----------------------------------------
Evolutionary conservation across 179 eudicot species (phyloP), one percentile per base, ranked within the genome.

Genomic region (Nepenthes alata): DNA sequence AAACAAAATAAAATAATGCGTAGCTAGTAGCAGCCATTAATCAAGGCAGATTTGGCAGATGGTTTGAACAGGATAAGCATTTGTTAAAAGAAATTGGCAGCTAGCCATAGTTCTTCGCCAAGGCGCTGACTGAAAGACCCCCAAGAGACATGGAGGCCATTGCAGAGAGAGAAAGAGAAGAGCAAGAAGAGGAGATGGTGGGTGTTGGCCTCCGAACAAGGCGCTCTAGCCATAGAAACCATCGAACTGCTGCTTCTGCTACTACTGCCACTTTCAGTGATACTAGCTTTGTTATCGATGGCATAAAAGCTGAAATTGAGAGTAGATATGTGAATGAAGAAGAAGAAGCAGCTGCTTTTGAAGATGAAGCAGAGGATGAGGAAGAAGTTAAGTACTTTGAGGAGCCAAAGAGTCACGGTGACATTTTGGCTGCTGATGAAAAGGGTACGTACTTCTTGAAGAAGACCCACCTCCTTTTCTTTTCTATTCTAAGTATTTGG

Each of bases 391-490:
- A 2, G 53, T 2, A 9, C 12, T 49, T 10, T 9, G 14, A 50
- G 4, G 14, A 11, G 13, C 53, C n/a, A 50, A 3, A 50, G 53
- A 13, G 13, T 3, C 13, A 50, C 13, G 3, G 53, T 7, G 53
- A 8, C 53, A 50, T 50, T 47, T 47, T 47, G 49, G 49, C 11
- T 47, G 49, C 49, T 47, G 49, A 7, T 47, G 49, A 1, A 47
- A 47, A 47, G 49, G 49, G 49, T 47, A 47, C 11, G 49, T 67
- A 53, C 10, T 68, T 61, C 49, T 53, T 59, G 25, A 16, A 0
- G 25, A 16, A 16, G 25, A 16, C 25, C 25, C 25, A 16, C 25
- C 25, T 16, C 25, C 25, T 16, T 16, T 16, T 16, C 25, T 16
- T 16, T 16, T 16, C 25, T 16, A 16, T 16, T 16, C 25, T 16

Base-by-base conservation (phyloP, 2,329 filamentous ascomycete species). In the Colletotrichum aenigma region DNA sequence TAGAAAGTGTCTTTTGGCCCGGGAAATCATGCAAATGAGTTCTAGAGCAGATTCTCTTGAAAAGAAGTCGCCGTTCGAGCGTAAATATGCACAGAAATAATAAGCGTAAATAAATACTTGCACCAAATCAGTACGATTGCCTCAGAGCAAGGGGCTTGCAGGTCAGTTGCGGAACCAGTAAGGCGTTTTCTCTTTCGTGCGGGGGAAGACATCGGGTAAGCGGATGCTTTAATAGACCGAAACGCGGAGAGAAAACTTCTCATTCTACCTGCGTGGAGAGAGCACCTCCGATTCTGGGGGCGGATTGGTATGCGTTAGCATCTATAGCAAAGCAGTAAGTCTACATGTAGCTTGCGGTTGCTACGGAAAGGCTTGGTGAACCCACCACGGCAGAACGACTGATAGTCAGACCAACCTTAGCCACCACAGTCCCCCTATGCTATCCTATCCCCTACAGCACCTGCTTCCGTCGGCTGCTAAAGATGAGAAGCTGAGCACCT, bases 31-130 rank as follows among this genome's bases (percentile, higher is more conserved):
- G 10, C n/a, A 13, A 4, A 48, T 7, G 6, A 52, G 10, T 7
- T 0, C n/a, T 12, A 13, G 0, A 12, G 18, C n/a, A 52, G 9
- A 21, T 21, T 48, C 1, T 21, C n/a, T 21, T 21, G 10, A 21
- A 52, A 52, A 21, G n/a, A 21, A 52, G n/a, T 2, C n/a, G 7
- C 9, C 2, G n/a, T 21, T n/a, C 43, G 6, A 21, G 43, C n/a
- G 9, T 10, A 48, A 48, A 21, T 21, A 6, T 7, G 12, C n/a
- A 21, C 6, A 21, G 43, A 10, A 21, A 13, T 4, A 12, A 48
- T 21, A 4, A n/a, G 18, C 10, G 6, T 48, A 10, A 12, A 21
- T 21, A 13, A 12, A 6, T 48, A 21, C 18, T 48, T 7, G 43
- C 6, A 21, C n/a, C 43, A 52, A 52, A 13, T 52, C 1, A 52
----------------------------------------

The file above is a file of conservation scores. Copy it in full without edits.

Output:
Evolutionary conservation across 179 eudicot species (phyloP), one percentile per base, ranked within the genome.

Genomic region (Nepenthes alata): DNA sequence AAACAAAATAAAATAATGCGTAGCTAGTAGCAGCCATTAATCAAGGCAGATTTGGCAGATGGTTTGAACAGGATAAGCATTTGTTAAAAGAAATTGGCAGCTAGCCATAGTTCTTCGCCAAGGCGCTGACTGAAAGACCCCCAAGAGACATGGAGGCCATTGCAGAGAGAGAAAGAGAAGAGCAAGAAGAGGAGATGGTGGGTGTTGGCCTCCGAACAAGGCGCTCTAGCCATAGAAACCATCGAACTGCTGCTTCTGCTACTACTGCCACTTTCAGTGATACTAGCTTTGTTATCGATGGCATAAAAGCTGAAATTGAGAGTAGATATGTGAATGAAGAAGAAGAAGCAGCTGCTTTTGAAGATGAAGCAGAGGATGAGGAAGAAGTTAAGTACTTTGAGGAGCCAAAGAGTCACGGTGACATTTTGGCTGCTGATGAAAAGGGTACGTACTTCTTGAAGAAGACCCACCTCCTTTTCTTTTCTATTCTAAGTATTTGG

Each of bases 391-490:
- A 2, G 53, T 2, A 9, C 12, T 49, T 10, T 9, G 14, A 50
- G 4, G 14, A 11, G 13, C 53, C n/a, A 50, A 3, A 50, G 53
- A 13, G 13, T 3, C 13, A 50, C 13, G 3, G 53, T 7, G 53
- A 8, C 53, A 50, T 50, T 47, T 47, T 47, G 49, G 49, C 11
- T 47, G 49, C 49, T 47, G 49, A 7, T 47, G 49, A 1, A 47
- A 47, A 47, G 49, G 49, G 49, T 47, A 47, C 11, G 49, T 67
- A 53, C 10, T 68, T 61, C 49, T 53, T 59, G 25, A 16, A 0
- G 25, A 16, A 16, G 25, A 16, C 25, C 25, C 25, A 16, C 25
- C 25, T 16, C 25, C 25, T 16, T 16, T 16, T 16, C 25, T 16
- T 16, T 16, T 16, C 25, T 16, A 16, T 16, T 16, C 25, T 16

Base-by-base conservation (phyloP, 2,329 filamentous ascomycete species). In the Colletotrichum aenigma region DNA sequence TAGAAAGTGTCTTTTGGCCCGGGAAATCATGCAAATGAGTTCTAGAGCAGATTCTCTTGAAAAGAAGTCGCCGTTCGAGCGTAAATATGCACAGAAATAATAAGCGTAAATAAATACTTGCACCAAATCAGTACGATTGCCTCAGAGCAAGGGGCTTGCAGGTCAGTTGCGGAACCAGTAAGGCGTTTTCTCTTTCGTGCGGGGGAAGACATCGGGTAAGCGGATGCTTTAATAGACCGAAACGCGGAGAGAAAACTTCTCATTCTACCTGCGTGGAGAGAGCACCTCCGATTCTGGGGGCGGATTGGTATGCGTTAGCATCTATAGCAAAGCAGTAAGTCTACATGTAGCTTGCGGTTGCTACGGAAAGGCTTGGTGAACCCACCACGGCAGAACGACTGATAGTCAGACCAACCTTAGCCACCACAGTCCCCCTATGCTATCCTATCCCCTACAGCACCTGCTTCCGTCGGCTGCTAAAGATGAGAAGCTGAGCACCT, bases 31-130 rank as follows among this genome's bases (percentile, higher is more conserved):
- G 10, C n/a, A 13, A 4, A 48, T 7, G 6, A 52, G 10, T 7
- T 0, C n/a, T 12, A 13, G 0, A 12, G 18, C n/a, A 52, G 9
- A 21, T 21, T 48, C 1, T 21, C n/a, T 21, T 21, G 10, A 21
- A 52, A 52, A 21, G n/a, A 21, A 52, G n/a, T 2, C n/a, G 7
- C 9, C 2, G n/a, T 21, T n/a, C 43, G 6, A 21, G 43, C n/a
- G 9, T 10, A 48, A 48, A 21, T 21, A 6, T 7, G 12, C n/a
- A 21, C 6, A 21, G 43, A 10, A 21, A 13, T 4, A 12, A 48
- T 21, A 4, A n/a, G 18, C 10, G 6, T 48, A 10, A 12, A 21
- T 21, A 13, A 12, A 6, T 48, A 21, C 18, T 48, T 7, G 43
- C 6, A 21, C n/a, C 43, A 52, A 52, A 13, T 52, C 1, A 52